The magnet means may be provided on the enclosure frame rather than on the closure panel which could further reduce the weight of the closure panel. Such an alternative is illustrated in FIGS. 10, 11, 12 and 13.
In FIG. 10, a moulded door panel 70 is shown with its interior lined with a metal film 72 which serves as a radiation screen. The metal film 72 is attached to the door panel 70 by screws or rivets 74 spaced inwardly from the contact region. The enclosure framework comprises a frame member 76 which has magnet strips 78 and 80 housed in longitudinal channels 82 and 84, respectively. The channels 82 and 84 are disposed one on each outwardly facing surface of the frame member 76. A contact strip 86 of electrically conductive material extends between the magnet strips 78 and 80 and around the corner of the frame member 76.
The door panel 70 is attached to the frame member 76 by the magnetic attraction between metal screening film 72 and the magnet strip 80. A side panel 88 is of similar construction to door panel 70 in that it is formed by a moulding 90 with a metal lining 92 on the inner face. The side panel 88 is attached to magnet strip 78. The surfaces of magnet strips 78 and 80 are arranged to lie slightly below the surface of the frame member 76 to ensure that the metal films 72 and 92, respectively, will be pressed onto the contact strip 86 and make good electrical contact.
In FIG. 11, which shows a modification of the enclosure of FIG. 10, in which parts corresponding to FIG. 10 have the same reference numeral. The modification comprises extending metal film 92 around the edge of the side panel 88 as at 94 and extending the metal film 72 on door panel 70 beyond the edge of frame member 76. The edge of side panel 88 protrudes a little way beyond the frame member 76 so that, when the door panel is pulled into contact with the magnet strip 80 good electrical contact will be made between the metal film 72 and the metal film portion 94. In this embodiment the electrical contact is made directly between the door panel 70 and the side panel 88. Consequently, the contact strip 86 of the FIG. 10 embodiment is omitted.
FIG. 12 shows yet another embodiment which has a magnet strip 78 housed in a channel 82 in the frame member 76. The door panel 70 and the side panel 88 correspond generally with those shown in FIG. 11, but side panel 88 differs in that it has a magnet strip 96 housed in a channel extending along its edge. The arrangement is such that the side panel 88 will be attached to the magnet strip 78 in the usual way and the door panel 76 will be attached by means of the metal film 72 adhering to the magnet strip 96. As before, the metal film 92 on the side panel 88 wraps around the edge of the side panel 88 and is abutted by the metal film 72 on the door panel 70. Good electrical contact is assured by arranging for the edge portion of metal film 92 to protrude beyond the magnet strip 96 and the frame member 76 when the side panel 88 is attached.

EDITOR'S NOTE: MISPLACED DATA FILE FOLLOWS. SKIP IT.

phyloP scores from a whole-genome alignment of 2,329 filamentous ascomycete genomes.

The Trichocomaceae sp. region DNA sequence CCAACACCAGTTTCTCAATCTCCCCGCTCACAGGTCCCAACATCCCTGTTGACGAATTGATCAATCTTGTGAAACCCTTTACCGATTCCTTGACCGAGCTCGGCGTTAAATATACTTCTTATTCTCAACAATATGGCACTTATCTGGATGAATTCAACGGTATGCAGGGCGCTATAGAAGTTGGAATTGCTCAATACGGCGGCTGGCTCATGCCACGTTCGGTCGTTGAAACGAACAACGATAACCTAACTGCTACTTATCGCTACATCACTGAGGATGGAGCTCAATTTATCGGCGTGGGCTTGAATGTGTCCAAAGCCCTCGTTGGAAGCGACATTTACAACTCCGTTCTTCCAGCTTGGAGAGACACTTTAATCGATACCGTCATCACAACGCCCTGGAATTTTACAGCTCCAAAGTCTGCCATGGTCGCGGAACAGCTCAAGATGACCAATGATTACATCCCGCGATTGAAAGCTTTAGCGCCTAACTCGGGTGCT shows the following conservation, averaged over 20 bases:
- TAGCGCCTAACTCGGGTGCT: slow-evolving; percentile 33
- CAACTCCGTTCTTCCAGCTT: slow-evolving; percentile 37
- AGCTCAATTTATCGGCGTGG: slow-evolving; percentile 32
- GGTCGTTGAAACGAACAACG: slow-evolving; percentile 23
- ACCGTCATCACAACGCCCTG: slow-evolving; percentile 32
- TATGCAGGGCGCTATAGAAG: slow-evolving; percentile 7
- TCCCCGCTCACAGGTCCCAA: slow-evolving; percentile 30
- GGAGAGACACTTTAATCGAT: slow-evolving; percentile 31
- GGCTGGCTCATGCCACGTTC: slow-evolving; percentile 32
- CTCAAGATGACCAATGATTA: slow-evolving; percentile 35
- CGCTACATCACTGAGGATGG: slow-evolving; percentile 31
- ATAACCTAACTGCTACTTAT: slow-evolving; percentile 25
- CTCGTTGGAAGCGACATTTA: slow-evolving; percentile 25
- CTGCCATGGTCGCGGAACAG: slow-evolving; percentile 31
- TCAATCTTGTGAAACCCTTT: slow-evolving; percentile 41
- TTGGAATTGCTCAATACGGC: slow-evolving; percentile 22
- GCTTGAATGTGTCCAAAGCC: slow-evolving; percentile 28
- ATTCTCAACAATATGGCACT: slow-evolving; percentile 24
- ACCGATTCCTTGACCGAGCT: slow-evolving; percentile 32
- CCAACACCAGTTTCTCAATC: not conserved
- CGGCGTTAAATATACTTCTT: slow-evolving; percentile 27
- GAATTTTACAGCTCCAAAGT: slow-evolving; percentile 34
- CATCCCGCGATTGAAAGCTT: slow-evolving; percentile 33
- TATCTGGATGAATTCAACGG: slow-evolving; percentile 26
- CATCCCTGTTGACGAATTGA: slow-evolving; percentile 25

The embodiment illustrated in FIG. 13 uses a single magnet strip 100 housed in a channel 102 in a frame member 104. The magnet strip 100 is positioned with its face at an oblique angle to the front and side surfaces of the enclosure. A door panel 106 and a side panel 108 are similar to each other and comprises moulded panels having flanges 110 and 112 along their respective edges and metal linings 114 and 116, respectively. Each of the flanges 110 and 112 extends obliquely relative to the associated panel at an angle corresponding to that of the magnet strip 100, vis. 45 degrees.
As illustrated in FIG. 13, the door panel 106 and side panel 108 are attached to the frame member 104 by attaching the portions of the metal films 114 and 116 to the single magnet strip 100. A contact strip 118, of copper, phosphor bronze or other suitable conductive material, is located in a longitudinal channel 120 in the outer face of magnet strip 100. The contact strip 118 bridges between the metal film 114 and 116 to connect the door panel 106 and side panel 108 together electrically. The contact strip 18 may project beyond the surface of the magnet strip 100 to ensure good electrical contact.
An advantage of embodiments of the invention is that the flexible strip need not be particularly resilient and so may be made from cheaper material than, say, beryllium copper.
An advantage of magnetically-attached cladding panels is that they are quick and easy to retrofit to existing equipment racks. Moreover, they are quick and easy to remove for access to the equipment within since a limited number of permanent fasteners, (if any), are required.
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|U.S. Classification||174/367, 174/353, 219/739|
|International Classification||E06B5/00, H05K9/00, E06B5/18|
|Mar 23, 1990||AS||Assignment|
Owner name: NORTHERN TELECOM LIMITED, P.O. BOX 6123, STATION A
Free format text: ASSIGNMENT OF ASSIGNORS INTEREST.;ASSIGNOR:BELL-NORTHERN RESEARCH LTD.;REEL/FRAME:005258/0906
Effective date: 19900111
Owner name: BELL-NORTHERN RESEARCH LTD., P.O. BOX 3511, STATIO
Free format text: ASSIGNMENT OF ASSIGNORS INTEREST.;ASSIGNORS:SMITH, KEVIN;ZIMMERMANN, DETLEF;REEL/FRAME:005258/0905;SIGNING DATES FROM 19891215 TO 19900111
|Apr 7, 1994||FPAY||Fee payment|
Year of fee payment: 4
|Jun 25, 1998||FPAY||Fee payment|
Year of fee payment: 8
|Dec 23, 1999||AS||Assignment|
Owner name: NORTEL NETWORKS CORPORATION, CANADA
Free format text: CHANGE OF NAME;ASSIGNOR:NORTHERN TELECOM LIMITED;REEL/FRAME:010567/0001
Effective date: 19990429
|Aug 30, 2000||AS||Assignment|
Owner name: NORTEL NETWORKS LIMITED, CANADA
Free format text: CHANGE OF NAME;ASSIGNOR:NORTEL NETWORKS CORPORATION;REEL/FRAME:011195/0706
Effective date: 20000830
Owner name: NORTEL NETWORKS LIMITED,CANADA
Free format text: CHANGE OF NAME;ASSIGNOR:NORTEL NETWORKS CORPORATION;REEL/FRAME:011195/0706
Effective date: 20000830
|Sep 25, 2002||REMI||Maintenance fee reminder mailed|
|Oct 24, 2002||FPAY||Fee payment|
Year of fee payment: 12
|Oct 24, 2002||SULP||Surcharge for late payment|
Year of fee payment: 11